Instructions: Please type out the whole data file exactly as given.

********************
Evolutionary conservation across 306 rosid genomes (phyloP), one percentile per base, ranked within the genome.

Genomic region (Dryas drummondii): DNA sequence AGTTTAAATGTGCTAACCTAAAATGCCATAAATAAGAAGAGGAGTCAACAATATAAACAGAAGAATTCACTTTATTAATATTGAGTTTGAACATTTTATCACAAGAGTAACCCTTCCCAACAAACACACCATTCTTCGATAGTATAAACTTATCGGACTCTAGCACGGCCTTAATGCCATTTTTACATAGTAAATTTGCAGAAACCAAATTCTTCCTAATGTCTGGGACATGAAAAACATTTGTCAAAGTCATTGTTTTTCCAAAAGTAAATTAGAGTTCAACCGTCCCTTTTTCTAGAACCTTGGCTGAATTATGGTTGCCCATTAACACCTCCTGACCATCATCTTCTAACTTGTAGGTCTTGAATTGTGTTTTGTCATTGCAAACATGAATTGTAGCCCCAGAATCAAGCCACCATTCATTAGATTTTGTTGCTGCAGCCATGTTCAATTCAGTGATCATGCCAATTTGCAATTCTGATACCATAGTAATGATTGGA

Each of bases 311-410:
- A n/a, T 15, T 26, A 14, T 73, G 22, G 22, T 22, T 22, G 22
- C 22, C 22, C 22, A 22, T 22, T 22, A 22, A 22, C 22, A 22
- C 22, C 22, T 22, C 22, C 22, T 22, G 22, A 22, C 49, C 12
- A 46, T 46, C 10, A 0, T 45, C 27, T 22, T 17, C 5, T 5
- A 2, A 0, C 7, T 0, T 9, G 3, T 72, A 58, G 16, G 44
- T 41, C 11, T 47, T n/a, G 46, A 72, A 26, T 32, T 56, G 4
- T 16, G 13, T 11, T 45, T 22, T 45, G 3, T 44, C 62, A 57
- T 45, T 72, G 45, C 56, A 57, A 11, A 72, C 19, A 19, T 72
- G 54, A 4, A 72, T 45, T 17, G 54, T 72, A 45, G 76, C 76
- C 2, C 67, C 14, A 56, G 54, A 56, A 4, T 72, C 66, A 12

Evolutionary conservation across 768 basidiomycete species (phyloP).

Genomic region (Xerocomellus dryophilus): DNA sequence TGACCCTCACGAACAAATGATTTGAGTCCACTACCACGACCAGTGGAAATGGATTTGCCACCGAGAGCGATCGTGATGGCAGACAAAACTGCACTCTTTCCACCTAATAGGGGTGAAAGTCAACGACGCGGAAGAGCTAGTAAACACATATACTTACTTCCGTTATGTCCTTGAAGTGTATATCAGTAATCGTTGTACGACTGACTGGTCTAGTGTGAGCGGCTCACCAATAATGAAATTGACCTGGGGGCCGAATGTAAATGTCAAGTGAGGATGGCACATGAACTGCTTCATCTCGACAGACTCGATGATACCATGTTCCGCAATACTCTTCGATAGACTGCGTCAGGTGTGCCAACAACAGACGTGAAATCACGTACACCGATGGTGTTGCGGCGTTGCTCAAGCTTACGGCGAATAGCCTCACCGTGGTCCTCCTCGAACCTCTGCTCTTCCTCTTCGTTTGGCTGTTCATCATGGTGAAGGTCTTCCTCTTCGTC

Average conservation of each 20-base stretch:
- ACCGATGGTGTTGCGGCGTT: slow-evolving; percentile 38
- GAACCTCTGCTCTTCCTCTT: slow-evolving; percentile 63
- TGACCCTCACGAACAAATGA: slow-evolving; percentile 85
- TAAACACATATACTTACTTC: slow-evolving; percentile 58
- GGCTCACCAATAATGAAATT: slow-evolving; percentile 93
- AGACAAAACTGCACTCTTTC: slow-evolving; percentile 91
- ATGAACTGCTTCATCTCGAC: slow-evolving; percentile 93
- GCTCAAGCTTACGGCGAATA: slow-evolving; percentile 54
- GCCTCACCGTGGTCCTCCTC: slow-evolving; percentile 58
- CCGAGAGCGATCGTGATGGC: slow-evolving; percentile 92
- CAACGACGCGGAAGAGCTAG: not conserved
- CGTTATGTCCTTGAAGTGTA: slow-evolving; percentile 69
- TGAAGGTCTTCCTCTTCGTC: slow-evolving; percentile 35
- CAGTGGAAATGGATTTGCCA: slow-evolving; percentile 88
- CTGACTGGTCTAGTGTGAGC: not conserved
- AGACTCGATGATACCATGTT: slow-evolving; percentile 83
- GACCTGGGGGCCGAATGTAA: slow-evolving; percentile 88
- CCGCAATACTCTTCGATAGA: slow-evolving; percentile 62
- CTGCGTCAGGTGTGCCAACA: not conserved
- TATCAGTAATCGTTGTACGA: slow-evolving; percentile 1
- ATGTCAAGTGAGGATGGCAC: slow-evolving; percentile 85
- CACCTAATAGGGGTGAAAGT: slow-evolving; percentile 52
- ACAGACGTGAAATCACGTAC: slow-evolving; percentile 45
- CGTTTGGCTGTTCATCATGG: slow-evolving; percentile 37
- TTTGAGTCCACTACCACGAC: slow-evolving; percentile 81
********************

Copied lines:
Evolutionary conservation across 306 rosid genomes (phyloP), one percentile per base, ranked within the genome.

Genomic region (Dryas drummondii): DNA sequence AGTTTAAATGTGCTAACCTAAAATGCCATAAATAAGAAGAGGAGTCAACAATATAAACAGAAGAATTCACTTTATTAATATTGAGTTTGAACATTTTATCACAAGAGTAACCCTTCCCAACAAACACACCATTCTTCGATAGTATAAACTTATCGGACTCTAGCACGGCCTTAATGCCATTTTTACATAGTAAATTTGCAGAAACCAAATTCTTCCTAATGTCTGGGACATGAAAAACATTTGTCAAAGTCATTGTTTTTCCAAAAGTAAATTAGAGTTCAACCGTCCCTTTTTCTAGAACCTTGGCTGAATTATGGTTGCCCATTAACACCTCCTGACCATCATCTTCTAACTTGTAGGTCTTGAATTGTGTTTTGTCATTGCAAACATGAATTGTAGCCCCAGAATCAAGCCACCATTCATTAGATTTTGTTGCTGCAGCCATGTTCAATTCAGTGATCATGCCAATTTGCAATTCTGATACCATAGTAATGATTGGA

Each of bases 311-410:
- A n/a, T 15, T 26, A 14, T 73, G 22, G 22, T 22, T 22, G 22
- C 22, C 22, C 22, A 22, T 22, T 22, A 22, A 22, C 22, A 22
- C 22, C 22, T 22, C 22, C 22, T 22, G 22, A 22, C 49, C 12
- A 46, T 46, C 10, A 0, T 45, C 27, T 22, T 17, C 5, T 5
- A 2, A 0, C 7, T 0, T 9, G 3, T 72, A 58, G 16, G 44
- T 41, C 11, T 47, T n/a, G 46, A 72, A 26, T 32, T 56, G 4
- T 16, G 13, T 11, T 45, T 22, T 45, G 3, T 44, C 62, A 57
- T 45, T 72, G 45, C 56, A 57, A 11, A 72, C 19, A 19, T 72
- G 54, A 4, A 72, T 45, T 17, G 54, T 72, A 45, G 76, C 76
- C 2, C 67, C 14, A 56, G 54, A 56, A 4, T 72, C 66, A 12

Evolutionary conservation across 768 basidiomycete species (phyloP).

Genomic region (Xerocomellus dryophilus): DNA sequence TGACCCTCACGAACAAATGATTTGAGTCCACTACCACGACCAGTGGAAATGGATTTGCCACCGAGAGCGATCGTGATGGCAGACAAAACTGCACTCTTTCCACCTAATAGGGGTGAAAGTCAACGACGCGGAAGAGCTAGTAAACACATATACTTACTTCCGTTATGTCCTTGAAGTGTATATCAGTAATCGTTGTACGACTGACTGGTCTAGTGTGAGCGGCTCACCAATAATGAAATTGACCTGGGGGCCGAATGTAAATGTCAAGTGAGGATGGCACATGAACTGCTTCATCTCGACAGACTCGATGATACCATGTTCCGCAATACTCTTCGATAGACTGCGTCAGGTGTGCCAACAACAGACGTGAAATCACGTACACCGATGGTGTTGCGGCGTTGCTCAAGCTTACGGCGAATAGCCTCACCGTGGTCCTCCTCGAACCTCTGCTCTTCCTCTTCGTTTGGCTGTTCATCATGGTGAAGGTCTTCCTCTTCGTC

Average conservation of each 20-base stretch:
- ACCGATGGTGTTGCGGCGTT: slow-evolving; percentile 38
- GAACCTCTGCTCTTCCTCTT: slow-evolving; percentile 63
- TGACCCTCACGAACAAATGA: slow-evolving; percentile 85
- TAAACACATATACTTACTTC: slow-evolving; percentile 58
- GGCTCACCAATAATGAAATT: slow-evolving; percentile 93
- AGACAAAACTGCACTCTTTC: slow-evolving; percentile 91
- ATGAACTGCTTCATCTCGAC: slow-evolving; percentile 93
- GCTCAAGCTTACGGCGAATA: slow-evolving; percentile 54
- GCCTCACCGTGGTCCTCCTC: slow-evolving; percentile 58
- CCGAGAGCGATCGTGATGGC: slow-evolving; percentile 92
- CAACGACGCGGAAGAGCTAG: not conserved
- CGTTATGTCCTTGAAGTGTA: slow-evolving; percentile 69
- TGAAGGTCTTCCTCTTCGTC: slow-evolving; percentile 35
- CAGTGGAAATGGATTTGCCA: slow-evolving; percentile 88
- CTGACTGGTCTAGTGTGAGC: not conserved
- AGACTCGATGATACCATGTT: slow-evolving; percentile 83
- GACCTGGGGGCCGAATGTAA: slow-evolving; percentile 88
- CCGCAATACTCTTCGATAGA: slow-evolving; percentile 62
- CTGCGTCAGGTGTGCCAACA: not conserved
- TATCAGTAATCGTTGTACGA: slow-evolving; percentile 1
- ATGTCAAGTGAGGATGGCAC: slow-evolving; percentile 85
- CACCTAATAGGGGTGAAAGT: slow-evolving; percentile 52
- ACAGACGTGAAATCACGTAC: slow-evolving; percentile 45
- CGTTTGGCTGTTCATCATGG: slow-evolving; percentile 37
- TTTGAGTCCACTACCACGAC: slow-evolving; percentile 81